Russia since 1980by Steven Rosefielde, Stefan Hedlund
Pub. Date: 12/31/2008
Publisher: Cambridge University Press
Russia since 1980 recounts the epochal political, economic, and social changes that destroyed the Soviet Union, ushering in a perplexing new order. Two decades after Mikhail Gorbachev initiated his regime-wrecking radical reforms, Russia has reemerged as a superpower. It has survived a hyperdepression, modernized, restored private property and business, adopted a liberal democratic persona, and asserted claims to global leadership. Many in the West perceive these developments as proof of a better globalized tomorrow, while others foresee a new cold war. Globalizers contend that Russia is speedily democratizing, marketizing, and humanizing, creating a regime based on the rule of law and respect for civil rights. Opponents counterclaim that Russia before and during the Soviet period was similarly misportrayed and insist that Medvedev's Russia is just another variation of an authoritarian "Muscovite" model that has prevailed for more than five centuries. The cases for both positions are explored while chronicling events since 1980, and a verdict is rendered in favor of Muscovite continuity. Russia will continue challenging the West until it breaks with its cultural legacy.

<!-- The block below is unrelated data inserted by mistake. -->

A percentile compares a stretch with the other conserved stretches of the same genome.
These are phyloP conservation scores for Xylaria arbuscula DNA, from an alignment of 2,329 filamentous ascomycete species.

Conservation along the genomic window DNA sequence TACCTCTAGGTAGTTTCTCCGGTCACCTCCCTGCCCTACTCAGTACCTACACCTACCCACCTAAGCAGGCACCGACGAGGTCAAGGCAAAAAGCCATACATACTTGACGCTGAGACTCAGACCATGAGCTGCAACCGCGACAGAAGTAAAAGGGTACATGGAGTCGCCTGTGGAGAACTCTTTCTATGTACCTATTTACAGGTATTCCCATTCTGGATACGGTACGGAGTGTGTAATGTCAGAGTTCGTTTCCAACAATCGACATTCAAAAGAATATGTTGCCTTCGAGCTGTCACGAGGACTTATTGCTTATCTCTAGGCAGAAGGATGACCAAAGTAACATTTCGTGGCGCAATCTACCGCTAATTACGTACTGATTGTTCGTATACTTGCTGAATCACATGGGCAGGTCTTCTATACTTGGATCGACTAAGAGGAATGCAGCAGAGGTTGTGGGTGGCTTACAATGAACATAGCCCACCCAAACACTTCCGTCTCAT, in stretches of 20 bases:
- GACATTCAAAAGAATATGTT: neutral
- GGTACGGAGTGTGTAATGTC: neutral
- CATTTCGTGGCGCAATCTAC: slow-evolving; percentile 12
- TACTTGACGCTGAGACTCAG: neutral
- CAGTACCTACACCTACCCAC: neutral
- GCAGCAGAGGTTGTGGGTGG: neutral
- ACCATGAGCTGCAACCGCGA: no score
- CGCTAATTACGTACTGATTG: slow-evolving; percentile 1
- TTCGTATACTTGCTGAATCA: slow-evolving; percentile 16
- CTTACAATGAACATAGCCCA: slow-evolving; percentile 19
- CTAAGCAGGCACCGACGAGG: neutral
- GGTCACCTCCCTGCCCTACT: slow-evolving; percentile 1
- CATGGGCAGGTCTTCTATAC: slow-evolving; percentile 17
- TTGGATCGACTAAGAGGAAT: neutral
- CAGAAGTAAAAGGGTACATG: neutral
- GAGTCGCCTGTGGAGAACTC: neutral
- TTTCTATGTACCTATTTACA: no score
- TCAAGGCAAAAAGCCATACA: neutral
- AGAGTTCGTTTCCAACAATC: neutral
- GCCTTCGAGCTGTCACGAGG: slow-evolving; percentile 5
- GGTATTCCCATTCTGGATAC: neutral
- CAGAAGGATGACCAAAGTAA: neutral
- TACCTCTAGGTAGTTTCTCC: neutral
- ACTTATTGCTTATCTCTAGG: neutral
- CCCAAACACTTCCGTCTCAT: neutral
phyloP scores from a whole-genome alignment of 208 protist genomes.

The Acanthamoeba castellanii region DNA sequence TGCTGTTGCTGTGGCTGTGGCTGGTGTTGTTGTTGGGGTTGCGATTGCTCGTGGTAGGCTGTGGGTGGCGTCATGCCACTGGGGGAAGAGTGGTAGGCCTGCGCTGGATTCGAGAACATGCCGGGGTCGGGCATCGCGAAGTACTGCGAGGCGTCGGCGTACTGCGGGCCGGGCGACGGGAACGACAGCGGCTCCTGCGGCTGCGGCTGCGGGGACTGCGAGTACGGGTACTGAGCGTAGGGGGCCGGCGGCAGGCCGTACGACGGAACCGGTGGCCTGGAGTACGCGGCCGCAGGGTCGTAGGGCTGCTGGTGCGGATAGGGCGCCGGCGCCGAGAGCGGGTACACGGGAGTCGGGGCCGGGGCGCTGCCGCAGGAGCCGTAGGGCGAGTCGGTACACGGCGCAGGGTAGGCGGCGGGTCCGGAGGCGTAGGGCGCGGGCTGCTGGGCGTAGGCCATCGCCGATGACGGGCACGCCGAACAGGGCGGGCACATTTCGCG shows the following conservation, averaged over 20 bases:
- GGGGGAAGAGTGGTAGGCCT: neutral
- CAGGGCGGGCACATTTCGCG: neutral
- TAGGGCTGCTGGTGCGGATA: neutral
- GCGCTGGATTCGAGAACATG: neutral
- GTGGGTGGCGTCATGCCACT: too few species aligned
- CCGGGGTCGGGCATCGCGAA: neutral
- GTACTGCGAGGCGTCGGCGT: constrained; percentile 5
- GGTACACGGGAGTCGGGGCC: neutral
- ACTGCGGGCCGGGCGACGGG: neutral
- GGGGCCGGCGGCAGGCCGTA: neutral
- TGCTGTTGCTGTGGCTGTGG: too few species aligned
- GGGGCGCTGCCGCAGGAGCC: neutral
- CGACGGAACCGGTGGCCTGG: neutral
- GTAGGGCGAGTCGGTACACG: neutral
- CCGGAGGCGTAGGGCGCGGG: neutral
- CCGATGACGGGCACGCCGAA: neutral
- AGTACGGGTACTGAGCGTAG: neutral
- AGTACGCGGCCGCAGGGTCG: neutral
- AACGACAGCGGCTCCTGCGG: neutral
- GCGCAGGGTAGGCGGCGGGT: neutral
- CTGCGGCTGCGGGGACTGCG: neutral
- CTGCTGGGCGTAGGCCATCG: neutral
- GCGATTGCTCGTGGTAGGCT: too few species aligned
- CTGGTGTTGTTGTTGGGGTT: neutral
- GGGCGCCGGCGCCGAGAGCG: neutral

Table of ContentsPart I. Russia Before 1980: 1. Muscovy and the West; 2. Reform communism; Part II. Gorbachev: 3. Pandora's box; 4. Blindman's bluff; 5. Squalid superpower; Part III. Yeltsin: 6. Demolition and system building; 7. Crisis management; Part IV. Putin: 8. Authoritarian reconsolidation; 9. Heritage and neglect; Part V. Advance and Retreat: 10. Semblance of democracy; 11. Social change and adaptation; 12. International relations; Part VI. Prospects: 13. Sustainable growth; 14. Russia in the Chinese looking glass; Glossary.
and post it to your social network
Most Helpful Customer Reviews
See all customer reviews >